I was a child who loved to read. For me, the best part of any vacation was the stack of books in my suitcase, and the moment I got to open the first one on the first night away from home.
Books are still much of the reason I look forward to vacation as an adult. Time away from the usual routine is also time to immerse myself in fiction. (My husband does the same with non-fiction.) I had hoped -- nah., assumed -- that I'd have children who would feel the same way, and imagined each of us sprawled on our own beach towels, with a pile of sandy books.
So I was mystified when my older son reached first grade, and then second and had very little use for reading. In his case it wasn't that it was hard for him to read, but rather that it just wasn't worth it to him. He did as his teachers asked, but not more. There was no excitement. No losing himself in a the pages. No love.
Then, one Sunday afternoon, we went to a neighbor's house for a barbeque. The yard was filled with children playing with every shape and size of ball (and yes,my hope was that my kids would love physical stuff too...) but inside there were two boys, twins of about 9, who were sitting side by side on the floor with a book. I watched as one read a chapter, handed it to his brother, then waited patiently for his turn to read the next chapter. Back and forth they passed this book. I cornered their mother and asked: "Whatever that is, how do I get a copy?"
It was a British book, she told me, and was only available on Amazon.com in England. That was the first I'd heard of Harry Potter; days later I started reading Evan a chapter a night. It didn't take long before he grew impatient with the pace, turned on his bedside light after I'd left, and read for most of the night. He came down with that bleary but satisfied look that I remember from my own childhood, and, hugging the paperback close, his face lit up.
"Mommy," he sighed. "There's a whole world in this book."
That is the way we want our children to feel about reading, right? Would Evan have gotten to his love of books eventually -- if not Harry Potter, then some other literary flip of the switch? Or did I stumble onto his magic trigger? And how can all parents do likewise?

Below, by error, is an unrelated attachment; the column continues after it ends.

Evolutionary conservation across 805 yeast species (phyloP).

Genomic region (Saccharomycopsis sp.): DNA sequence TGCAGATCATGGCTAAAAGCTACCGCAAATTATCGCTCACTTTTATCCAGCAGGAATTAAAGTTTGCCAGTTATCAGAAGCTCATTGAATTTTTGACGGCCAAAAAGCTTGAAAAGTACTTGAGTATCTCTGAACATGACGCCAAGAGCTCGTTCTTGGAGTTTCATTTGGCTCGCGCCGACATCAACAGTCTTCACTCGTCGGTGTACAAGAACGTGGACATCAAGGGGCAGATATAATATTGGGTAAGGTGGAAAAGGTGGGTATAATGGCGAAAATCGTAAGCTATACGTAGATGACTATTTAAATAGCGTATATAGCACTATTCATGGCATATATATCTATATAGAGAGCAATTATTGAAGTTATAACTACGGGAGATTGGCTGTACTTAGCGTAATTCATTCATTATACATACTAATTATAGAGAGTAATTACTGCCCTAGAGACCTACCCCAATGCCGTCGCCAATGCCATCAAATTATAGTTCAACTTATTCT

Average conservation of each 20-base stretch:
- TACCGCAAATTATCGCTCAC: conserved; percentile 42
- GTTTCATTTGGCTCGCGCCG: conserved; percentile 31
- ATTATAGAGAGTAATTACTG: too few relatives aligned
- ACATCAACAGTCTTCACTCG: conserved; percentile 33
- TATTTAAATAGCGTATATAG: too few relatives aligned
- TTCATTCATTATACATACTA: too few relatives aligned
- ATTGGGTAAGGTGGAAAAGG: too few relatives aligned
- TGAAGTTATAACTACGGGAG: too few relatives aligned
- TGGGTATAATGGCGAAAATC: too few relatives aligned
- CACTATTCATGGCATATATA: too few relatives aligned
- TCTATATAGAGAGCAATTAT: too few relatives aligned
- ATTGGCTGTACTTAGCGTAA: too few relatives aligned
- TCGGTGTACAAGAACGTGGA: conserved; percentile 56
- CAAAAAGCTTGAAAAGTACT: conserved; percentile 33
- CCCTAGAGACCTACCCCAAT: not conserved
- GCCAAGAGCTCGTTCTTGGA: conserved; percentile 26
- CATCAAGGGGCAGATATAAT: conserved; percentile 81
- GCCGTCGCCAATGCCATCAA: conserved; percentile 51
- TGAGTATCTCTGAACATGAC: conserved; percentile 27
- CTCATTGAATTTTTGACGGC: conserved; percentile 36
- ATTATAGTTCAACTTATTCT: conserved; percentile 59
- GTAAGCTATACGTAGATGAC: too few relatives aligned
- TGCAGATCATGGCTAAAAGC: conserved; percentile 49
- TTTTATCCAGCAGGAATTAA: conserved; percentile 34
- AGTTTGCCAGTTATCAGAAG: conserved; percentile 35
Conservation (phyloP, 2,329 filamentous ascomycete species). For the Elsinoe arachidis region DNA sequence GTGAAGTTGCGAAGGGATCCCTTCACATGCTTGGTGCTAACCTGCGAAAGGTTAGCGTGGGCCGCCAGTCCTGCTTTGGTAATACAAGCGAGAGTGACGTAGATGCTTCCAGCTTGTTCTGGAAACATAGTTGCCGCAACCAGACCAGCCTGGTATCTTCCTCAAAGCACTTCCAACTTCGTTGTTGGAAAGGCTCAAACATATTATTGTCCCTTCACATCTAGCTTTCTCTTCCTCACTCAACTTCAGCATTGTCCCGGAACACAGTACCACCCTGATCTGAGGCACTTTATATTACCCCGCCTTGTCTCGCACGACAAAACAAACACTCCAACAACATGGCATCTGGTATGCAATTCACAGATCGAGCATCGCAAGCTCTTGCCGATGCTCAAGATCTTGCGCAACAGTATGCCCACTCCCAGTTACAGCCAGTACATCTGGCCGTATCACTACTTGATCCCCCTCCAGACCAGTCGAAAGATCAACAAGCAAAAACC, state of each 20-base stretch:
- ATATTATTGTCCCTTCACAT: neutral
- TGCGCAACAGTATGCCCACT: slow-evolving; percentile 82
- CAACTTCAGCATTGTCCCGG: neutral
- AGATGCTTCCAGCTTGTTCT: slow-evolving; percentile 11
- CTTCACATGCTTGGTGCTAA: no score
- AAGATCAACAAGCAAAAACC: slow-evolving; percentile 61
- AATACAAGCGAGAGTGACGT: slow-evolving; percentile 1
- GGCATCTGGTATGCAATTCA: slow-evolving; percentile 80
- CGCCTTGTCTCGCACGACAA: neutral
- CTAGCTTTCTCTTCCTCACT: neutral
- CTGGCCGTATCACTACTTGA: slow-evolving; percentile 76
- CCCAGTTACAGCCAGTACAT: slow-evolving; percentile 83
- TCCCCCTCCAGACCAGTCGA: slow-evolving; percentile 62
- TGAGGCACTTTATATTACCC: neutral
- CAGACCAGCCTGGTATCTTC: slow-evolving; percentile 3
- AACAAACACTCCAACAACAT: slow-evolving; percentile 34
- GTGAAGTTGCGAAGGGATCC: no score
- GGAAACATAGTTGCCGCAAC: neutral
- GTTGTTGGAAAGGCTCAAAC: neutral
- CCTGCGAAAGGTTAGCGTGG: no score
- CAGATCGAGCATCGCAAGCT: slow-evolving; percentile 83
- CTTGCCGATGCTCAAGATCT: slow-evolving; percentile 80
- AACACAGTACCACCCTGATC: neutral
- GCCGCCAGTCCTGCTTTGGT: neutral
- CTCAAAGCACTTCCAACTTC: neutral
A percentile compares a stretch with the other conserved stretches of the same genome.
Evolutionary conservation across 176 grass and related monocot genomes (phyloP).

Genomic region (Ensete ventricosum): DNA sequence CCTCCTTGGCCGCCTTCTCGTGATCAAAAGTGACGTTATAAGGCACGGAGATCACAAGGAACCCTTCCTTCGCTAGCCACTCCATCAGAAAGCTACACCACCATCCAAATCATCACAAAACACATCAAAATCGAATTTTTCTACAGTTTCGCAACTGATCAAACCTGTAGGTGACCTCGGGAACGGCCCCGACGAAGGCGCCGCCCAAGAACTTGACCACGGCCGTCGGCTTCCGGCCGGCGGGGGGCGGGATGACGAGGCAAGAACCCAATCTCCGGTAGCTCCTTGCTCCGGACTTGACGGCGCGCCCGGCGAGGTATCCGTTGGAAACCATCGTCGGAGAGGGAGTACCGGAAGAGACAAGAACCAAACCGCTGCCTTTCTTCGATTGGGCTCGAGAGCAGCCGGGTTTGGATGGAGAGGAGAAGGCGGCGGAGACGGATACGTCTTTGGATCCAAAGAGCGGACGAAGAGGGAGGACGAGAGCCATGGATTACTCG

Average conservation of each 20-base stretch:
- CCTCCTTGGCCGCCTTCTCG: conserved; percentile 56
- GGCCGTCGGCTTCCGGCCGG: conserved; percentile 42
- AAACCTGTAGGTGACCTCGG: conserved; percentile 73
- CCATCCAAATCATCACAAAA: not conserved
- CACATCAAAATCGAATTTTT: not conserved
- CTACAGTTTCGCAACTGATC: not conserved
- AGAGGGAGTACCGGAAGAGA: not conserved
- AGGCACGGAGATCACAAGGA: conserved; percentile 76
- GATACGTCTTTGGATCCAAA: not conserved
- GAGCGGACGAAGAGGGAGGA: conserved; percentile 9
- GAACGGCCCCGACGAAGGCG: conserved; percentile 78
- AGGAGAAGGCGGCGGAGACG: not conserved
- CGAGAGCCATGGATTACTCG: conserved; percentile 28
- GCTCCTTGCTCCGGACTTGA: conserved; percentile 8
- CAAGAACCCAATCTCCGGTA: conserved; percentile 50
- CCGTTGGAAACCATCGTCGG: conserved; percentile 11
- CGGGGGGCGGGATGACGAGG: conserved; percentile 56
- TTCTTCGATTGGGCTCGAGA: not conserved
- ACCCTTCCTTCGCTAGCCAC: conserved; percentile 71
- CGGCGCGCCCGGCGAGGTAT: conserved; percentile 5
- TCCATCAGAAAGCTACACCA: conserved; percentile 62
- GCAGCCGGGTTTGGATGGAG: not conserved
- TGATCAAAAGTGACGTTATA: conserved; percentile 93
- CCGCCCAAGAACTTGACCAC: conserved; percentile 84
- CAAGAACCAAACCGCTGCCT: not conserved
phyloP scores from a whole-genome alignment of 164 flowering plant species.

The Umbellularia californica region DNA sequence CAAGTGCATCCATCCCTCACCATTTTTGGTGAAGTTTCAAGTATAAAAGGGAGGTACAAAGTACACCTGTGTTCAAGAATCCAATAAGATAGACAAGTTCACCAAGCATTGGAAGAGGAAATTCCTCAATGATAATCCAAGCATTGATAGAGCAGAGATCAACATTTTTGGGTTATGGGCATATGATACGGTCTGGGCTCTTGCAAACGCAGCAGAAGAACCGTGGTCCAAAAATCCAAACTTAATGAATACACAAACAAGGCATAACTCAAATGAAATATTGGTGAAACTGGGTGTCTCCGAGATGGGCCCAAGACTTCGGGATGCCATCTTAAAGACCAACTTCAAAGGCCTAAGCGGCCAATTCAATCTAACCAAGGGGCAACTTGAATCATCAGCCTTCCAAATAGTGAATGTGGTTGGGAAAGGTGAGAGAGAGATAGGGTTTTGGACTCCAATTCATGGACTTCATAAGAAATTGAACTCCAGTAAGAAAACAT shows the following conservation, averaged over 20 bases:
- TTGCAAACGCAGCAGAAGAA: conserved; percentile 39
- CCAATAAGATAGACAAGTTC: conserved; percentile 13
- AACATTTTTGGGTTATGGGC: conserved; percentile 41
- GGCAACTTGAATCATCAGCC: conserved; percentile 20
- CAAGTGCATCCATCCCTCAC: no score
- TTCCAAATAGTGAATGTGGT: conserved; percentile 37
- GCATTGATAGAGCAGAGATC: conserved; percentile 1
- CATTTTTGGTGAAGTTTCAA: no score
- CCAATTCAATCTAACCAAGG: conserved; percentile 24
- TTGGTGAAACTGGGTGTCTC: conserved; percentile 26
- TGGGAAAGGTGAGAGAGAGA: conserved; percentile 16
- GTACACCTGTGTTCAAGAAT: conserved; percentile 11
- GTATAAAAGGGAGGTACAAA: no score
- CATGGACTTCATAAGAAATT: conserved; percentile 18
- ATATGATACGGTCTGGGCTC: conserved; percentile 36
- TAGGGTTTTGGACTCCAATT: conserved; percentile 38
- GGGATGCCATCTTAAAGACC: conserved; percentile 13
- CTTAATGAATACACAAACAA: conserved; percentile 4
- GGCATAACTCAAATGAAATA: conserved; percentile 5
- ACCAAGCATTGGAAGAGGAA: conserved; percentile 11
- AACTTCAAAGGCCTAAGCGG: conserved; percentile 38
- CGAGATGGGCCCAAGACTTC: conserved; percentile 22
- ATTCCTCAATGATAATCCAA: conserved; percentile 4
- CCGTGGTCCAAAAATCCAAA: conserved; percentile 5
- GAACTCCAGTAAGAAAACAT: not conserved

These are all questions we'll be exploring over the next few weeks, in this, the inaugural gathering of the Parentlode Book Club. In future months we will do the more usual book club thing -- choose one title and discuss it in a series of posts, interviews with the author, and maybe even a real life get together.
But this first installment of PBC will be a little different. I have sitting in front of me as I write this a stack of books not about teaching children to read (although there are many of those out there) but rather about teaching children to LOVE to read. We will be talking about all of them, and delving deep into the ways we might spark that distinct look in our kids' eyes.
The books we will be reading, or, at least, alluding to, are:
Help Me Get Ready to Read: The Practical Guide to Reading Aloud to Children During Their First Five Years, by Susan Marx and Barbara Kasok
The Book Whisperer, Awakening the Inner Reader in Every Child, By Donalyn Miller
The Hank Zipzer series, by Henry Winkler and Lin Oliver
How Reading Changed My Life, by Anna Quindlen
Tolstoy and the Purple Chair: My Year of Magical Reading, By Nina Sankovitch
So go get yourselves copies of whichever of these appeal, and start reading. We'll have our first club "meeting" next week.
And meanwhile, use the comments to tell me about where the sparks came from in your own reading life. Have you been able to pass those along to your children?
HuffPost Parents offers a daily dose of personal stories, helpful advice and comedic takes on what it’s like to raise kids today. Learn more